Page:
This means that if you intend to use your Mac for browser-related tasks, it won’t disappoint you. However, the story gets a bit more complicated when it comes to other tasks. Now that the new Cinebench R23 is out with support for the M1 SoC, it was only natural that Anandtech would include it in the mix.

One particular benchmark that sees the first light of day on macOS as well as Apple Silicon is Cinebench. In this first-time view of the popular Cinema4D based benchmark, we see the Apple M1 toe-to-toe with the best-performing x86 CPUs on the market, vastly outperforming past Apple iterations of Intel silicon. The M1 here loses out to Zen3 and Tiger Lake CPUs, which still seem to have an advantage, although we’re not sure of the microarchitectural characteristics of the new benchmark.

What’s notable is the performance of the Rosetta2 run of the benchmark when in x86 mode, which is not only able to keep up with past Mac iterations but still also beat them.

In the multi-threaded R23 runs, the M1 absolutely dominates past Macs with similar low-power CPUs. Just as of note, we’re trying to gather more data on other systems as we have access to them, and expand the graph in further updates of the article past publishing.

In the SPECint2017 suite, Apple M1’s Firestorm cores remain impressive as far as single-threaded performance goes, managing to keep up with Intel’s Tiger Lake i7-1185G7 CPU and even the AMD Ryzen 9 5950X in some tests.

Apple’s performance is extremely balanced across the board, but what stands out is the excellent 502.gcc_r performance where it takes a considerable leap ahead of the competition, meaning that the new Apple core does extremely well on very complex code and code compiling.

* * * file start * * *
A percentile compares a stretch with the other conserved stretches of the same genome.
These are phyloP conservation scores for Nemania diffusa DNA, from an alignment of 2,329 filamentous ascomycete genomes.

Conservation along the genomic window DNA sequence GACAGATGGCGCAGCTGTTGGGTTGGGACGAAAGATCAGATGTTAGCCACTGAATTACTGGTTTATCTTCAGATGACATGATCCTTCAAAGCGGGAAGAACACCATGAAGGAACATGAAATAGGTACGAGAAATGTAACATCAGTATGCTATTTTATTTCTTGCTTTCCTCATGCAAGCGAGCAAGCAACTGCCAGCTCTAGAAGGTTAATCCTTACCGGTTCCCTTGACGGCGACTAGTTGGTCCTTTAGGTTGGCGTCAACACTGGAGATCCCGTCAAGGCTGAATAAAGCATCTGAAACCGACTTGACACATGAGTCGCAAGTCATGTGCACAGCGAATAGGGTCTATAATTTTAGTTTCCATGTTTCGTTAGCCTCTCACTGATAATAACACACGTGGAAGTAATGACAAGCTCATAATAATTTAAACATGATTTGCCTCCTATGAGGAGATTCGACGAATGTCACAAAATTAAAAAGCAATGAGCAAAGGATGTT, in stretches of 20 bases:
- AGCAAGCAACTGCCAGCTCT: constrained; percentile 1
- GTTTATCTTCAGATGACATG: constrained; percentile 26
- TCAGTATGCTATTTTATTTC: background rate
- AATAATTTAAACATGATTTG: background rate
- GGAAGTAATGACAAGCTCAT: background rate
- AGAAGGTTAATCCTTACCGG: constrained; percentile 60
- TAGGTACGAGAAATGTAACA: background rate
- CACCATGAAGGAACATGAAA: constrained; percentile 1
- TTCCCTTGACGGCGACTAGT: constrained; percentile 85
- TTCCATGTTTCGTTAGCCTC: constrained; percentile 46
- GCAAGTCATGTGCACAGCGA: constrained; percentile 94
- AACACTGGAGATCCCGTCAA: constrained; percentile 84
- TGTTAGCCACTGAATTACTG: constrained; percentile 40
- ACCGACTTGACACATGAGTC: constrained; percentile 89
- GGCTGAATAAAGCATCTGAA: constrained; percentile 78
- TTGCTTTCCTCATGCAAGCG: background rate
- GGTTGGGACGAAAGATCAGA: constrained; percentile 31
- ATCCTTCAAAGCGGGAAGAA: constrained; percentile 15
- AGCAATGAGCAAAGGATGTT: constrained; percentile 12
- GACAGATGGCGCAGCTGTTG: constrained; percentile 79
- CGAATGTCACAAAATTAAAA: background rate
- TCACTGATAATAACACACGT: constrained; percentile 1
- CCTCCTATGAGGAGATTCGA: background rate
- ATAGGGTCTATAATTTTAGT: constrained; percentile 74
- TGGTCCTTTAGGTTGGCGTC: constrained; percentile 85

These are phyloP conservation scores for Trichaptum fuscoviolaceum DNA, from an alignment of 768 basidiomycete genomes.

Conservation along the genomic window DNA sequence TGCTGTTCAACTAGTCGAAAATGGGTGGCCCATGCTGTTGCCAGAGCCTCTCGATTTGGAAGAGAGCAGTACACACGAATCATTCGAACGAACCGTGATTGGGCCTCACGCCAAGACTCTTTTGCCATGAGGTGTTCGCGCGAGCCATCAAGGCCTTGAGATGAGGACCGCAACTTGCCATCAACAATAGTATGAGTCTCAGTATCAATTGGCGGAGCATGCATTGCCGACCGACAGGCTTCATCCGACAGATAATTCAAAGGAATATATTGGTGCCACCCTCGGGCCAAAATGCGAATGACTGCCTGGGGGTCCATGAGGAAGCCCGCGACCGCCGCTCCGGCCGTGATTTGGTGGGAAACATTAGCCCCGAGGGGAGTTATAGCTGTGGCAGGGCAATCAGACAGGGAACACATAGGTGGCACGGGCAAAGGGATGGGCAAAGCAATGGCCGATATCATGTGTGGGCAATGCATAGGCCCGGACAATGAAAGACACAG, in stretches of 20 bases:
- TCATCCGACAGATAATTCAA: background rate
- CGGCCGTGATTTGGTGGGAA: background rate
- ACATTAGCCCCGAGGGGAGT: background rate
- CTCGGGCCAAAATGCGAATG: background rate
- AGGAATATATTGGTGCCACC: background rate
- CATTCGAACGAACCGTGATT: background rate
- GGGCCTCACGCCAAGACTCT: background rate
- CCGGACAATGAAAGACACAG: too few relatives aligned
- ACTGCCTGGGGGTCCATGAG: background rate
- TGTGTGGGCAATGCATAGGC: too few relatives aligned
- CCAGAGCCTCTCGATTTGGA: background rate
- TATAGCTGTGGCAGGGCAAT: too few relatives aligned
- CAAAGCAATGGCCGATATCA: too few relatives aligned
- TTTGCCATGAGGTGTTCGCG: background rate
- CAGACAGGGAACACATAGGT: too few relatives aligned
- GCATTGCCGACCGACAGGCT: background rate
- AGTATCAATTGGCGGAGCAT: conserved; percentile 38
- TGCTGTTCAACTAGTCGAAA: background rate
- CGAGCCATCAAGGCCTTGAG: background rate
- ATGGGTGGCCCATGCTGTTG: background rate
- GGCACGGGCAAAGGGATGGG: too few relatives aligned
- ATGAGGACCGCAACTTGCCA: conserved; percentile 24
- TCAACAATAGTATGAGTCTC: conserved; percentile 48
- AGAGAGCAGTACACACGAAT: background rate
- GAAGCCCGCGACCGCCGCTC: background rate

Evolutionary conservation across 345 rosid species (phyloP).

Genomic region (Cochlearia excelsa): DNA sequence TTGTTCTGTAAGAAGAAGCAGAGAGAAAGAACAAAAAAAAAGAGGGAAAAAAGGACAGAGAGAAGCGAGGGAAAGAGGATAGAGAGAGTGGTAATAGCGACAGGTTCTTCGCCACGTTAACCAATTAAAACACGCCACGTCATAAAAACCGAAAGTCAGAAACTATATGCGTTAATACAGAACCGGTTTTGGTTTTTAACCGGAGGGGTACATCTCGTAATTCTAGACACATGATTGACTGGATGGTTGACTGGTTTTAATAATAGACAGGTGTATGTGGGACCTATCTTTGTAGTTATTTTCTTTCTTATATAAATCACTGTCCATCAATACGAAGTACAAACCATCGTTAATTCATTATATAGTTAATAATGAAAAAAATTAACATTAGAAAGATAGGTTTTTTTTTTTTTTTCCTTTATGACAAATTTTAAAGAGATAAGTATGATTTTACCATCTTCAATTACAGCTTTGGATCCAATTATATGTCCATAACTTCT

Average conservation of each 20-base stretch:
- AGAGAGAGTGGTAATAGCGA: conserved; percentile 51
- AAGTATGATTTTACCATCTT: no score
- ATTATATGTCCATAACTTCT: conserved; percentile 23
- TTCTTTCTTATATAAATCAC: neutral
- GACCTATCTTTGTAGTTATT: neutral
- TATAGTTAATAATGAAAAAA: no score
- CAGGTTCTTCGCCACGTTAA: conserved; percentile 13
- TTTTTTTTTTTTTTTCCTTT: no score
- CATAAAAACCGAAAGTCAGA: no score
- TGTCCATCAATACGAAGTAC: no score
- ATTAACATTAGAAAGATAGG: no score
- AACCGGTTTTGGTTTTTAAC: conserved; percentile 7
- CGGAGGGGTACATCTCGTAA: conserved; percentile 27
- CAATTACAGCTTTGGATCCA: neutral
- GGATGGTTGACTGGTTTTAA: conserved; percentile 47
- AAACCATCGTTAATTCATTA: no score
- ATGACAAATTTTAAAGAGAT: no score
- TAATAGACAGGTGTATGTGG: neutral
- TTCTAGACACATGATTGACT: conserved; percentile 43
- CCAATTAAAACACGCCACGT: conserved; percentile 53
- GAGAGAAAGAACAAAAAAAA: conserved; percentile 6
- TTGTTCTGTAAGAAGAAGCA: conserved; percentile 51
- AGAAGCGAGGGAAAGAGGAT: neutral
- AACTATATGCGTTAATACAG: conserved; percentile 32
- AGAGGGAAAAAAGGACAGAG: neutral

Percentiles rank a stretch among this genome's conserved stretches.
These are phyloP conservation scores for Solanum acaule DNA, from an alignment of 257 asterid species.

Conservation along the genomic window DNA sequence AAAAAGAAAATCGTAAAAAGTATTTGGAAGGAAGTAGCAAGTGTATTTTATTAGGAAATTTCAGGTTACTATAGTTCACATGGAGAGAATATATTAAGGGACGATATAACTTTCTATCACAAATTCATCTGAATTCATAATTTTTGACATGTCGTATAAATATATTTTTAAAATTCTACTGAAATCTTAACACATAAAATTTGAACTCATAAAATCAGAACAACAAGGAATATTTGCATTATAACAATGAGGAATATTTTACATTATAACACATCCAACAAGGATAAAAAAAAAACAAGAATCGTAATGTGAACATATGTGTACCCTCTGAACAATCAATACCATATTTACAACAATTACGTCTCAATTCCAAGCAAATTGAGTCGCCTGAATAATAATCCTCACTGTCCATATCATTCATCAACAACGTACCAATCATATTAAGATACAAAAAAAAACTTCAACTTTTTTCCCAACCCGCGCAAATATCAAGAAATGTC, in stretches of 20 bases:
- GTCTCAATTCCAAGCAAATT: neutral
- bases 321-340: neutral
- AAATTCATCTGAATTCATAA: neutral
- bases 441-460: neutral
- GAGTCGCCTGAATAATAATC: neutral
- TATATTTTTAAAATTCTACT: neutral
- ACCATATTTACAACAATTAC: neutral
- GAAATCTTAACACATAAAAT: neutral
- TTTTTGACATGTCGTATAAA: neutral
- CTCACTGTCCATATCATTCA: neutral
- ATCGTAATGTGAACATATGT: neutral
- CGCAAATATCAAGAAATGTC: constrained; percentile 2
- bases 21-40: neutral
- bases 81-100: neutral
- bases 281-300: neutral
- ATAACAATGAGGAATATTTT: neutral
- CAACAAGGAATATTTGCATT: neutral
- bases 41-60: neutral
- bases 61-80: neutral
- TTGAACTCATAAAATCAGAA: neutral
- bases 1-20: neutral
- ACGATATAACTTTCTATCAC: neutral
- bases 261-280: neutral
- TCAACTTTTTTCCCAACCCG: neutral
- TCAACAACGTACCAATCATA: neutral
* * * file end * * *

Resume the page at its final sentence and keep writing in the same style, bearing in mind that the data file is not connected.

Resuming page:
In SPECfp2017, we’re seeing something quite drastic in terms of the scores. The M1 here at worst is a hair-width’s behind AMD’s Zen3, and at best is posting the best absolute performance of any CPU in the market. These are incredible scores.

Apple promised that compiling code in Xcode would be up to three times faster on M1 Macs when compared to Intel-based Macs, and these test do suggest that might be possible.

The GPU in the M1 SoC also paints an interesting picture, and might even be a bigger deal than the CPU for some. This is the first time Apple brought its own GPU designs to the Mac, and it most likely did so to pack more graphics performance on the MacBook Air and 13-inch MacBook Pro than what Intel has been able to provide.

Interestingly, the M1 in the MacBook Air only comes with 7 out of 8 cores enabled while the Mac mini and MacBook Pro 13 both come with all cores enabled. That should make for a more balanced design for the Air, which doesn’t have a fan.

Overall, the results from GFXBench seem to confirm what we’ve already heard before — the M1 GPU is faster than previous generation Intel integrated GPUs, as well as the AMD Radeon 560 and 560X found in the MacBook Pro 15 2017 and Acer Nitro 5 2019, respectively. Furthermore, its performance comes pretty close to the Nvidia GTX 1650 in the Acer Nitro 5 2020, meaning Apple wanted to offer discrete-level graphics performance in its smaller MacBooks.